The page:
I had heard about this GG1 locomotive through an online abandoned railroad page which began a small quest to find it. I learned that it was sitting in rural New York somewhere and started the search by tying some clues together and asking around. No exact location came of it, so I used some modern sleuthing: Google Earth. I had a general location, so I followed the tracks from above that radiated out eastward from Binghamton and eventually I saw the tops of two of these old electric locomotives along a mainline south of Cooperstown.
It was well into early February before there was a chance to run the 300 miles up into rural New York to photograph. I waited until the weather report was for sun and decided to drive up the day before to be able to use low angled morning light. It was a bitter cold and dark when I came out of the motel early in the morning; a quick check of the cell phone said minus 20!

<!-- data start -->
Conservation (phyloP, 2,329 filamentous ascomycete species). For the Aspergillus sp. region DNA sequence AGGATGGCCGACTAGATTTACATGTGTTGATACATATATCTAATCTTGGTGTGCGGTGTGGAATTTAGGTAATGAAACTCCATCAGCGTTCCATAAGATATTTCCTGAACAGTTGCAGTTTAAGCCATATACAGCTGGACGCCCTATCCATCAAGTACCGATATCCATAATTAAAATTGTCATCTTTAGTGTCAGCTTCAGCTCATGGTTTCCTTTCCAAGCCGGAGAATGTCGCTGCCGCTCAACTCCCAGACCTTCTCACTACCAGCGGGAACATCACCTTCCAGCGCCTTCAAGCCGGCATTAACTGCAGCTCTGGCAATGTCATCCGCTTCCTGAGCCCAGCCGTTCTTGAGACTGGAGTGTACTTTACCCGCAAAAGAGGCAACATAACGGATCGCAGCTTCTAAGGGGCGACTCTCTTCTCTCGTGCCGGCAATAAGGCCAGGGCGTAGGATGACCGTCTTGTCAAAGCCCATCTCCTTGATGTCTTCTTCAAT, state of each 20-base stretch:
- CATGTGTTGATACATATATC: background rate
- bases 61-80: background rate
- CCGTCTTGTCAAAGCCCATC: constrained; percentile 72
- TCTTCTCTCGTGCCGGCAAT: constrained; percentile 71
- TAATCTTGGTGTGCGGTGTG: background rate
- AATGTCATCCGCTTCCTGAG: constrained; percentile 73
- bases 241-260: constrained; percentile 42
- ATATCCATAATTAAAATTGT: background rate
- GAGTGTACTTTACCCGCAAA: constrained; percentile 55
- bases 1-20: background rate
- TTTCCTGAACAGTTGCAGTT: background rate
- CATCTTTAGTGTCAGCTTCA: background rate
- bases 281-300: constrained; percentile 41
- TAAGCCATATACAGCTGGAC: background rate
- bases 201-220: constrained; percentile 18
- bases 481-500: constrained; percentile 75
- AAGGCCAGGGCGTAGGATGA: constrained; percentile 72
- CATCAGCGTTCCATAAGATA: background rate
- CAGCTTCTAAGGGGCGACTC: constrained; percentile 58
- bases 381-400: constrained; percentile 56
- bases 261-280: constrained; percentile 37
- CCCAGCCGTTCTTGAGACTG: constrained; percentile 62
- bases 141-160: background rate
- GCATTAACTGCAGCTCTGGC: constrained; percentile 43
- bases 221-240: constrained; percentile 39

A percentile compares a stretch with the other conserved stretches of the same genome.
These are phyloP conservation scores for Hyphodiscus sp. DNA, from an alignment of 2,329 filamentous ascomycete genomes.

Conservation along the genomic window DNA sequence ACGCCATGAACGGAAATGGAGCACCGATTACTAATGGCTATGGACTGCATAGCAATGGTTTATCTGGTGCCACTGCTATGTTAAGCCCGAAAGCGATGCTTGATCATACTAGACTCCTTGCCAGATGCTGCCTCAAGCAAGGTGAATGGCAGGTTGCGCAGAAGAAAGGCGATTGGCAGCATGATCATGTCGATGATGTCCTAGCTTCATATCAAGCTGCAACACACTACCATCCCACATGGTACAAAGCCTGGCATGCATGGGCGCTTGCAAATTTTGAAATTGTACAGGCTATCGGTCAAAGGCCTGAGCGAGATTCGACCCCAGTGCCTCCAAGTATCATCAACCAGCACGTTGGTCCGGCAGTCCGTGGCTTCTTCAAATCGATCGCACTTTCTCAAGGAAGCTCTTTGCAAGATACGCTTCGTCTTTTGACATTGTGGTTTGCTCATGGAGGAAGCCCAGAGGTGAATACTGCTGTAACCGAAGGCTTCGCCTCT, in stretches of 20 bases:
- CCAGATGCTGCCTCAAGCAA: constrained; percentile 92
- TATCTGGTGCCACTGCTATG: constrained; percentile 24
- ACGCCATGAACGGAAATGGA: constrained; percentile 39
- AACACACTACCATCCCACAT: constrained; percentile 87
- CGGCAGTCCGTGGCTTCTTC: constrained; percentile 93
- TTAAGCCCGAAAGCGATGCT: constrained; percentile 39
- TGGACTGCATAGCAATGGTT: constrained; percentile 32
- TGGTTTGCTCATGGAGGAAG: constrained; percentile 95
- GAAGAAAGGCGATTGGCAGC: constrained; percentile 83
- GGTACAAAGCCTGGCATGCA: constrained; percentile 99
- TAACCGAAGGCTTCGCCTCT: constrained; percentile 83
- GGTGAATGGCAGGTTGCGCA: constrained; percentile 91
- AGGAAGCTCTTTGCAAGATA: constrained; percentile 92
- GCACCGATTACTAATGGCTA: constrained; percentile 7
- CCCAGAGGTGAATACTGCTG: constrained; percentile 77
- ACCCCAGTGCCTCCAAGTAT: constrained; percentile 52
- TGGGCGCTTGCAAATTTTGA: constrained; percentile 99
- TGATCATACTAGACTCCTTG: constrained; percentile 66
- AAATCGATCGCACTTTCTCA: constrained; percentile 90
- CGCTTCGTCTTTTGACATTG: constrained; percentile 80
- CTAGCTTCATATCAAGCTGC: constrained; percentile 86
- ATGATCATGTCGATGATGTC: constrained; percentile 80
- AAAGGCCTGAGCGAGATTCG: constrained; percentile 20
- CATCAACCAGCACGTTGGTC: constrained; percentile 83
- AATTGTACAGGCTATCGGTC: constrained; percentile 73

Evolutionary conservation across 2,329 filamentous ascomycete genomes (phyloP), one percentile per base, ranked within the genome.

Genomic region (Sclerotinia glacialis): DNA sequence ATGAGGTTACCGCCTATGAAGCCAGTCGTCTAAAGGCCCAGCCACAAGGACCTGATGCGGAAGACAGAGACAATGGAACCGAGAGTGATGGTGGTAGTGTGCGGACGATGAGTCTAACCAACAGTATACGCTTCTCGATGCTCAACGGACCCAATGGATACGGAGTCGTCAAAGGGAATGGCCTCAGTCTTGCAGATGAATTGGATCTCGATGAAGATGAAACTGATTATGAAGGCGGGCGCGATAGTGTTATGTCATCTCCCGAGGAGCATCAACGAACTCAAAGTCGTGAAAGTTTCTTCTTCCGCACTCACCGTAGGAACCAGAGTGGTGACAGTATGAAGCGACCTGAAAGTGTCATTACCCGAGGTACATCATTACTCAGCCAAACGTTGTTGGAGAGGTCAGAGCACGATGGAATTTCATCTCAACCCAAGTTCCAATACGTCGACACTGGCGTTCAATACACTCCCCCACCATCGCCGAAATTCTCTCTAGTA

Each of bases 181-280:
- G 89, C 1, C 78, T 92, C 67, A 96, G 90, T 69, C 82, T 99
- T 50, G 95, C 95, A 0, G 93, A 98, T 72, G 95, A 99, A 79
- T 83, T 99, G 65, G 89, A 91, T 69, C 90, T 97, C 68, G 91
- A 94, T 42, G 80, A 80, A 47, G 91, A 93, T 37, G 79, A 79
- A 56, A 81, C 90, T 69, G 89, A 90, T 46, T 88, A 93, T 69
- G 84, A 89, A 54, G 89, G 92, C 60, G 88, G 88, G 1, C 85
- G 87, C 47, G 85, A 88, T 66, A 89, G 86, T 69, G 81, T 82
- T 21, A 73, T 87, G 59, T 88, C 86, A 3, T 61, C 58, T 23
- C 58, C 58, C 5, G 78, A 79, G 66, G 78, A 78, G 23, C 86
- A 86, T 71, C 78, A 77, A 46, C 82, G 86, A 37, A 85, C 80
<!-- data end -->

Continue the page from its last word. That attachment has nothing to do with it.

I began shooting about eight o’clock and photographed this locomotive and several other things around the site, which is a railroad museum being put together so slowly that it might as well be abandoned. I shot both single images and vertical groups left-to-right that were later made into panoramas like this one. After about two hours I couldn’t feel my legs below the knees any longer from walking around in the fourteen inches of snow, so it was time to quit and endure a painful thawing out.
There were 138 of these engines built by the Pennsylvania Railroad back in the thirties and forties, and many ran up into the late 1970’s finishing out their work lives with Amtrak or Conrail. Each one likely ran millions of miles through it’s service life, one of this engine’s sisters retired with 5.5 million miles. Several still exist in museums in various conditions, some are fully cosmetically restored, but none will ever run again. See more at https://www.american-rails.com/gg1.html